October 20202020

Chinese Threats to Taiwan and U.S. Suggest Future Conflict

Jasmine DeLeon
Staff Writer

In recent months, China has threatened Taiwan, increasing tensions and the risk of war. American involvement in the conflict raises serious concerns about the role the United States will play if tensions continue to escalate.

In 2019, President Xi Jinping publicly stated that China would not “renounce the use of force and the option to use all necessary measures.” This year, China has repeatedly sent warplanes into and around Taiwanese airspace, according to Deutsche Welle. Shashank Joshi, defense editor of The Economist, stated “what we are seeing is a level of military activity… around China that is unprecedented in twenty years,” demonstrated by aerial and naval exercises around the island. According to The Economist, China annually “adds to its forces more than the sum total of Taiwan’s entire forces.”

On October 10, President Tsai Ing-wen of Taiwan delivered a speech in celebration of National’s Day. She stated, “if Beijing can heed Taiwan’s voice, change the way it handles cross-strait relations, and jointly facilitate cross-strait reconciliation and peaceful dialogue, I believe that regional tension can surely be resolved,” which was interpreted as an extension of peace, according to The Washington Post and a transcript of Tsai’s speech. This is a clear shift in policy from Tsai’s 2019 National’s Day speech, in which she stated that Taiwan must “stand up in defense” against China and rejected China’s proposal of “one country, two systems,” reports AP.

In response, China released videos on China Central Television (CCTV) of a simulated military invasion of Guam  and a forced confession from a Chinese prisoner suspected of spying for Taiwan. The CCTV videos included propaganda of military threats against Tsai’s political party if Taiwan does not reunify with China or continues to build relations with the United States, states The Washington Post.

In the past few years, the U.S. and Taiwan have moved toward closer diplomatic relations. In December 2016, Tsai spoke with President Trump, breaking decades of U.S. policy of severed ties between Taiwan and Washington since 1979. President Tsai’s office confirmed in a statement that Tsai discussed “establishing a closer cooperative relationship,” “improving Taiwan’s economy” and “strengthening its defenses,” reports The Wall Street Journal.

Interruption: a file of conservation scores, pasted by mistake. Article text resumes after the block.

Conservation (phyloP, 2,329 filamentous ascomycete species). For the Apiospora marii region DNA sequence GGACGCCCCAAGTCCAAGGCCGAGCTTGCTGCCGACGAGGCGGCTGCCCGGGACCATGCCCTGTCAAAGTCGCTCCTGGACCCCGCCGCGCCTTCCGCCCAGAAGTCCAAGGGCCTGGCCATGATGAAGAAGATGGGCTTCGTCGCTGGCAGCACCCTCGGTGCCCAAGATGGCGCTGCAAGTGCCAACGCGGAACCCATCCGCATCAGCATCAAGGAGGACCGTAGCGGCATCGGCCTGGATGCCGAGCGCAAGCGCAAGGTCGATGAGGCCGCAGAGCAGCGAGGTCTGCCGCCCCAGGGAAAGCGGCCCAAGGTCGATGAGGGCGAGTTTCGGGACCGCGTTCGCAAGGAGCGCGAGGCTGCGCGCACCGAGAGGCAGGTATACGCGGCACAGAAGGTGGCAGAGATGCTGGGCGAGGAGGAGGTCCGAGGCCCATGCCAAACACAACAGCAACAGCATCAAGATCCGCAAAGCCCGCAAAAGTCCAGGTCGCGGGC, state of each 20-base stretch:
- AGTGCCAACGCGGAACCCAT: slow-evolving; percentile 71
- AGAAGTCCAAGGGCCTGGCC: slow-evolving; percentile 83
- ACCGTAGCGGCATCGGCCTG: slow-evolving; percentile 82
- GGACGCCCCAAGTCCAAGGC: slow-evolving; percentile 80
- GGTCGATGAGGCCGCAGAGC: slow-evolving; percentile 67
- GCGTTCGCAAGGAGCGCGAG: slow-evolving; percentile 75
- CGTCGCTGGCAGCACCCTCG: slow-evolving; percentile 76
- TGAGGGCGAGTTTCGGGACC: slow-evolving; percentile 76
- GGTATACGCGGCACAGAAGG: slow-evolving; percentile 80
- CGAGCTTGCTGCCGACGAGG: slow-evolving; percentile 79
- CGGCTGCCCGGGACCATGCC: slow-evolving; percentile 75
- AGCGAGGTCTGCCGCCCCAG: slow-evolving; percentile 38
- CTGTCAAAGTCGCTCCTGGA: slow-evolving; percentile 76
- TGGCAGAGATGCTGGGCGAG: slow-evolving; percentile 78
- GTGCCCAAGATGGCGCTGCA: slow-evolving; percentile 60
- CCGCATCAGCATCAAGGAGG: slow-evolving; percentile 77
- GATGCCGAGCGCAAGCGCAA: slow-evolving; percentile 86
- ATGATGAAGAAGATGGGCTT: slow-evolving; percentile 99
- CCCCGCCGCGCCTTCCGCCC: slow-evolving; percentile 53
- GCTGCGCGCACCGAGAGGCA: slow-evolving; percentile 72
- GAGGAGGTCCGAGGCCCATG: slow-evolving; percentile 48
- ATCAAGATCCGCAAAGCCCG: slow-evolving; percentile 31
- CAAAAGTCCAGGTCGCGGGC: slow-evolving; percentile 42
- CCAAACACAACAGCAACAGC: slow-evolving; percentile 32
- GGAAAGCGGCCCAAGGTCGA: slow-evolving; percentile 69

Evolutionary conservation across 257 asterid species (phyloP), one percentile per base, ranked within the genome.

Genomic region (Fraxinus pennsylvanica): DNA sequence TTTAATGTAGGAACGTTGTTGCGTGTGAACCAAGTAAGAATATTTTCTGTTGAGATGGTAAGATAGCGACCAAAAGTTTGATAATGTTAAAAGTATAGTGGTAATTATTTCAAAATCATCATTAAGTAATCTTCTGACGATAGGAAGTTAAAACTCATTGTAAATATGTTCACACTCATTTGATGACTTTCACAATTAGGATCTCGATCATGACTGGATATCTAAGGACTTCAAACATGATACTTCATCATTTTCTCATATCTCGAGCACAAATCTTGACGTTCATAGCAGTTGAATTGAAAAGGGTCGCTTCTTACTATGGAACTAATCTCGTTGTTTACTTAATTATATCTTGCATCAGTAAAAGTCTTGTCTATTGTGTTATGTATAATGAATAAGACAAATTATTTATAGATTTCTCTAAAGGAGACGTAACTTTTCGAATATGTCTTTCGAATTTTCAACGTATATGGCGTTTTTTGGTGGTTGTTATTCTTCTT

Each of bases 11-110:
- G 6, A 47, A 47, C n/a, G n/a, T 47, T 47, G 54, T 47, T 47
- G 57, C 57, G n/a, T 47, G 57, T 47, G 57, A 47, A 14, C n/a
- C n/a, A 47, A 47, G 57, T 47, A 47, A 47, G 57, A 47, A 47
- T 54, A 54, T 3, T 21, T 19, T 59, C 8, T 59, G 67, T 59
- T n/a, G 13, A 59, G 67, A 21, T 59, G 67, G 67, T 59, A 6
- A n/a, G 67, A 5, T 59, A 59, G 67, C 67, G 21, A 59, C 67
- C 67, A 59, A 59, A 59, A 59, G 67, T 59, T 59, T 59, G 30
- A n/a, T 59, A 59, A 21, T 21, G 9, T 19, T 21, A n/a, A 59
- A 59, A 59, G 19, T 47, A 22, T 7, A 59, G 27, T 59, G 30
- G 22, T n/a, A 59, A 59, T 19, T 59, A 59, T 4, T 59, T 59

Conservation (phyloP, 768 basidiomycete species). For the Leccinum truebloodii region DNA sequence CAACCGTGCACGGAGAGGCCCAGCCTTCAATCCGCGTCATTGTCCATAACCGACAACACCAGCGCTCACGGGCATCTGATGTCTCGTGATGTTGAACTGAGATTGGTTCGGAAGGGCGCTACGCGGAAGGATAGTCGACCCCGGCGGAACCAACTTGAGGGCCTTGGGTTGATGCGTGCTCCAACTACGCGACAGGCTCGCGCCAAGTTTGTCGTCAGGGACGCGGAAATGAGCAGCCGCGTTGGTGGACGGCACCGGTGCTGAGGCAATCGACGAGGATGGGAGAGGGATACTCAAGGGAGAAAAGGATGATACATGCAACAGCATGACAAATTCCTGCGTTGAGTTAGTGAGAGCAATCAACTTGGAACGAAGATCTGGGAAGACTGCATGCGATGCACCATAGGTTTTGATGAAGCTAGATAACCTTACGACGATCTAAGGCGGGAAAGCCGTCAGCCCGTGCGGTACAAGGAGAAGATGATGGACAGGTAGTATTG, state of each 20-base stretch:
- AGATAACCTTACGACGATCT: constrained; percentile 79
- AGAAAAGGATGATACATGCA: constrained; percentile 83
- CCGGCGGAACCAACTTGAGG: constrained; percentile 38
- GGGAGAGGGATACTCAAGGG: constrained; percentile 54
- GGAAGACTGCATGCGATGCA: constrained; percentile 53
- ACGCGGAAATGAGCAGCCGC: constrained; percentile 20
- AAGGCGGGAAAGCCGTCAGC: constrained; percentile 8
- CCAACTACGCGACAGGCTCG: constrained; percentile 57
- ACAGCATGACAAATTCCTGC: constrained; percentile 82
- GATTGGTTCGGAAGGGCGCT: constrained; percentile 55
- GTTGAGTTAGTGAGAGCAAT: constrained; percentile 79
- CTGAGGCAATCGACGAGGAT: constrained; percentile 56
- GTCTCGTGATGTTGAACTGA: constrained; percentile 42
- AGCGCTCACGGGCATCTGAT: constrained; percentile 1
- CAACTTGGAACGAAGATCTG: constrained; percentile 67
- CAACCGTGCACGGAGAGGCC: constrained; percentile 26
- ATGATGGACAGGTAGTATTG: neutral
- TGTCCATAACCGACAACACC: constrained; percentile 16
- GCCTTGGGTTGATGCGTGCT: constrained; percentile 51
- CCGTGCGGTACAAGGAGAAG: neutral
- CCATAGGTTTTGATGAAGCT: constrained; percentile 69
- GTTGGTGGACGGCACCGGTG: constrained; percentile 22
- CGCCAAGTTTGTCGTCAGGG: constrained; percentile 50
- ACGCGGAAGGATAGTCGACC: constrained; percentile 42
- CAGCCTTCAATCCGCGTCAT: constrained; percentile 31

While Taiwan and the U.S. do not have a formal alliance, the U.S. has taken steps to extend diplomatic relations to the island. In August, Alex M. Azar II, the U.S. Secretary of Health and Human Services, visited Taiwan, making history as the highest-level visit to Taiwan by an American official since 1979. Before Azar and Tsai met, China sent two fighter jets toward Taiwan, which were driven out by a Taiwanese aircraft, according to The New York Times. Likewise, Under-Secretary for Economic Growth, Energy, and the Environment Keith Krath became the highest-level official from the State Department to visit Taiwan after attending a memorial service for former President Lee in September. This visit drew criticism from China, according to The New York Times.

The U.S. has expressed support for Taiwan both politically and militarily as well, which has led to future deterioration of diplomatic relations between the U.S. and China . According to Reuters, the U.S. is moving toward selling military equipment to Taiwan. Al Jazeera reports that the potential deal is worth $1.8 billion in advanced weapons. Zhao Lijian, a spokesperson for the Chinese Ministry of Foreign Affairs, stated that the U.S. is “sending a very wrong signal,” and China will make a “legitimate and necessary response according to how the situation evolves.”

Joseph Wu, Taiwan’s Foreign Minister said that the threat of China is “serious” and has openly called for Taiwan to enter the international diplomatic community, reports Deutsche Welle. Wu warned against the consequences of not bringing Taiwan out of diplomatic isolation, threatened by China’s aggression. He stated that “If China succeeds in taking Taiwan over — I think the rest of the world, especially for democracies, is going to feel the heat. China is expanding outward. Taiwan happens to be on the front line.” According to BBC, only fifteen countries formally recognize Taiwan, meaning the small island nation is not part of the UN or its sub organizations.

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